These two Indian women found loving homes for 465 lab-test Beagles
Can you imagine living inside a tiny cage where you have absolutely no control over how to live your life? You can’t choose when and what to eat, how to spend your time, you can’t decide when the lights go on and off and worse of all, you are supposed to eat, urinate, defecate and sleep inside that tiny cage with absolutely no contact with the outside world.
If this scenario sounds nightmarish to you, let us tell you this is exactly how dogs live in testing labs. Even after the projects conclude, life does not get better for them. In most cases, they are euthanised.
“Pesticides have to be tested on small animals like rabbits and hamsters. If the results are positive, they advance to a bigger, more complex mammal species: dogs. Only after this step can labs go further to tests on humans. Now, beagles are bred to be docile, and since they weigh only up to 10-12 kg, they are the most popular species in lab testing. This means that hundreds of these highly intelligent and curious dogs are raised in a confined environment every year,” says Chinthana Gopinath, who works for the rehabilitation of lab-test beagles in Bengaluru, India.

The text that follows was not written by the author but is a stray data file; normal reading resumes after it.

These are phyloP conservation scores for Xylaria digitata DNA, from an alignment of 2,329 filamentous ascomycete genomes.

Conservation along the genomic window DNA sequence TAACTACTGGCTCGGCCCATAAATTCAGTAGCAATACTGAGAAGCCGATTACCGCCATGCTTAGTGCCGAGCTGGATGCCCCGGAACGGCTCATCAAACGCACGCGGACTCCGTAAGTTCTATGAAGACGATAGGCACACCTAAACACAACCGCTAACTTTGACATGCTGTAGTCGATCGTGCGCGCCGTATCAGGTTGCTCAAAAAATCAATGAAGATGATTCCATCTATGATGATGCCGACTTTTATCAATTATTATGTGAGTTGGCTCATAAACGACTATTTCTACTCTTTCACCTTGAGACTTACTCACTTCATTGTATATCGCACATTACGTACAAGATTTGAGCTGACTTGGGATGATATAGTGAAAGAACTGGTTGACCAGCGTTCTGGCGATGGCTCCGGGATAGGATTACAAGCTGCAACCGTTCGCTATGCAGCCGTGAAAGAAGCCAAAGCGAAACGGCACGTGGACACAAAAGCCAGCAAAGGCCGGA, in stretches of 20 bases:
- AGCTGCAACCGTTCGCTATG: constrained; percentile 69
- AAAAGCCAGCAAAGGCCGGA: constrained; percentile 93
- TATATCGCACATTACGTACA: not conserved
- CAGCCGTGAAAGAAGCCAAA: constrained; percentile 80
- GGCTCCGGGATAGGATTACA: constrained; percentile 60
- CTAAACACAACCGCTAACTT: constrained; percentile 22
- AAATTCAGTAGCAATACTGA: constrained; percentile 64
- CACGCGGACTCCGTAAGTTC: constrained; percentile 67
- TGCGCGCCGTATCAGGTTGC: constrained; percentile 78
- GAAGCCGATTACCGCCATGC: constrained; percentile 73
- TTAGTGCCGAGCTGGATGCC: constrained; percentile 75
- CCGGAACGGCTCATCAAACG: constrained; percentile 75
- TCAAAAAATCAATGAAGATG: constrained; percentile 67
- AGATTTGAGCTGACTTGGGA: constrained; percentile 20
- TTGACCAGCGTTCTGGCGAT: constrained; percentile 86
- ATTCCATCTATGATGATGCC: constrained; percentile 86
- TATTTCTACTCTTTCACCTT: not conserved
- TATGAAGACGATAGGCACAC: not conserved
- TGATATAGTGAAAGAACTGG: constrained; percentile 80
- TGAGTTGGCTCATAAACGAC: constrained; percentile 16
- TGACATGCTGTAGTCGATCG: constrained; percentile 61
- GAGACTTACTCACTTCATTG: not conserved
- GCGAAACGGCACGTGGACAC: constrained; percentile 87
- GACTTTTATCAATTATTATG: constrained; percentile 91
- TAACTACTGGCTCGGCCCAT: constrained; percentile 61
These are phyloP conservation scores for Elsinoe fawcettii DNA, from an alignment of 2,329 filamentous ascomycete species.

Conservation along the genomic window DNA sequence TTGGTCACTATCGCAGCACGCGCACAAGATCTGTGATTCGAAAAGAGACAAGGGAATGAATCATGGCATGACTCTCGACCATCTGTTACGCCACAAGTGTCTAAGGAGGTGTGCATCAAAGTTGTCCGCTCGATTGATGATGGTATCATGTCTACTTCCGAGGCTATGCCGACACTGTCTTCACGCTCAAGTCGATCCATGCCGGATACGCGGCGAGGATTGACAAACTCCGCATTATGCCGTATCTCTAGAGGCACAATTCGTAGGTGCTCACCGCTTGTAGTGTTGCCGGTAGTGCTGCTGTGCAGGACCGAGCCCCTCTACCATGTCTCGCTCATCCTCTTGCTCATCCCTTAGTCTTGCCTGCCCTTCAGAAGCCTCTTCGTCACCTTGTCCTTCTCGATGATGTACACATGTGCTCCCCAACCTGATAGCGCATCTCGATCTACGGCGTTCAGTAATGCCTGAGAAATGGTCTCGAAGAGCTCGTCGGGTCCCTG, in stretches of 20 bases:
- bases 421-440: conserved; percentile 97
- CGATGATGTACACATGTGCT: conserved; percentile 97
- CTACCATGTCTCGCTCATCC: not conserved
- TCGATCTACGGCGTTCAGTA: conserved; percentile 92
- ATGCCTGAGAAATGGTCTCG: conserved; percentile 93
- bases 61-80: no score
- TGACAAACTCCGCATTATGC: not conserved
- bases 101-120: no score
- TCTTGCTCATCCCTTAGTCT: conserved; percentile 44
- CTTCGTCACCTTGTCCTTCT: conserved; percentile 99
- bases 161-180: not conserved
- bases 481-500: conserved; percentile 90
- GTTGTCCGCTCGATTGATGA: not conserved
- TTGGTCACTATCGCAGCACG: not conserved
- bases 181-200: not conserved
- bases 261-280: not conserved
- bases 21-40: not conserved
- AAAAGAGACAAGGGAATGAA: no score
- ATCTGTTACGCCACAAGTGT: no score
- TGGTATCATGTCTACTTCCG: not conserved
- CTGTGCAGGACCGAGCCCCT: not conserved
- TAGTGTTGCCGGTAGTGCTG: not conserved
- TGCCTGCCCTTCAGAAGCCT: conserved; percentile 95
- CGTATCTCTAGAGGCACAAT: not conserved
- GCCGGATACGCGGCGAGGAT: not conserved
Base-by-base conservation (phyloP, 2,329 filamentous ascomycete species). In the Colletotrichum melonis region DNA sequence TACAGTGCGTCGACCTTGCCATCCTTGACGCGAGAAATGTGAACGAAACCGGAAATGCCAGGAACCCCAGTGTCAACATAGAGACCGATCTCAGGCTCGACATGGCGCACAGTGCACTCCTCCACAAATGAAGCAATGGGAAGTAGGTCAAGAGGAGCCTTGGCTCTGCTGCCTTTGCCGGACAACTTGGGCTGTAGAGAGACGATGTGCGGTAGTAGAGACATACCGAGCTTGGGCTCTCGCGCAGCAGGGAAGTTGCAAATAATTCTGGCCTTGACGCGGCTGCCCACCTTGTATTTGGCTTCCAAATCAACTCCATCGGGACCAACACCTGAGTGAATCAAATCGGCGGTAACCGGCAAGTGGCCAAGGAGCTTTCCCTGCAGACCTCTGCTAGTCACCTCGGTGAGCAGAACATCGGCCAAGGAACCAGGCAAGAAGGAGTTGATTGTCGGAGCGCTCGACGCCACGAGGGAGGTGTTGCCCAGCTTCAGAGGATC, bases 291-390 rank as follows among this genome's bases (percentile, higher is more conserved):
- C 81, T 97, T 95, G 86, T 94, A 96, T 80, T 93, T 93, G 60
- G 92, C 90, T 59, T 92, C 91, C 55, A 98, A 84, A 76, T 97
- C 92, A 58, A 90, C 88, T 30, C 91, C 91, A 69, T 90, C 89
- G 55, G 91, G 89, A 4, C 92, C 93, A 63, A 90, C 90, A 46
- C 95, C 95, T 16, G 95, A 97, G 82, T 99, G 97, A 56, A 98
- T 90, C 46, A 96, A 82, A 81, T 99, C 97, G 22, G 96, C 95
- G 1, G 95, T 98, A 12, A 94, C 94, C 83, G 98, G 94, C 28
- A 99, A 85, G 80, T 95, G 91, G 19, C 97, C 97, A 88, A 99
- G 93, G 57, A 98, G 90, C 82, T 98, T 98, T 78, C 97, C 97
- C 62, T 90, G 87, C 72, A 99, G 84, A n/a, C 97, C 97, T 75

In 2015, India passed a law saying that after the completion of one project or after the test-dogs are three years of age (whichever is the earliest), they need to be rehabilitated.
“This is where it gets tricky. Generally, people think of dogs as highly energetic beings who shower their love on humans and like to be cared for. But one must understand that the beagles have grown up in captivity. Sunlight, human touch, outdoor smells are all alien stimuli to them. When we say “free” we generally imagine the dogs to be suddenly happy and playful. That is never the case,” Chinthana explains.
In 2012, she adopted a rescued Beagle through Compassion Unlimited Plus Action (CUPA) in Bengaluru. Then, in 2016, when a Bengaluru laboratory shut shop, about 250 beagles were suddenly free. Since Chinthana already had experience with the breed, CUPA approached her to help the 250 dogs find a haven.
So, the 39-year-old, started Freagles of India (FoI), not just to rehabilitate the animals but also train prospective pet parents to create a safe space for them. Awanti Agarwala, who Chinthana had come to know through CUPA also joined the initiative.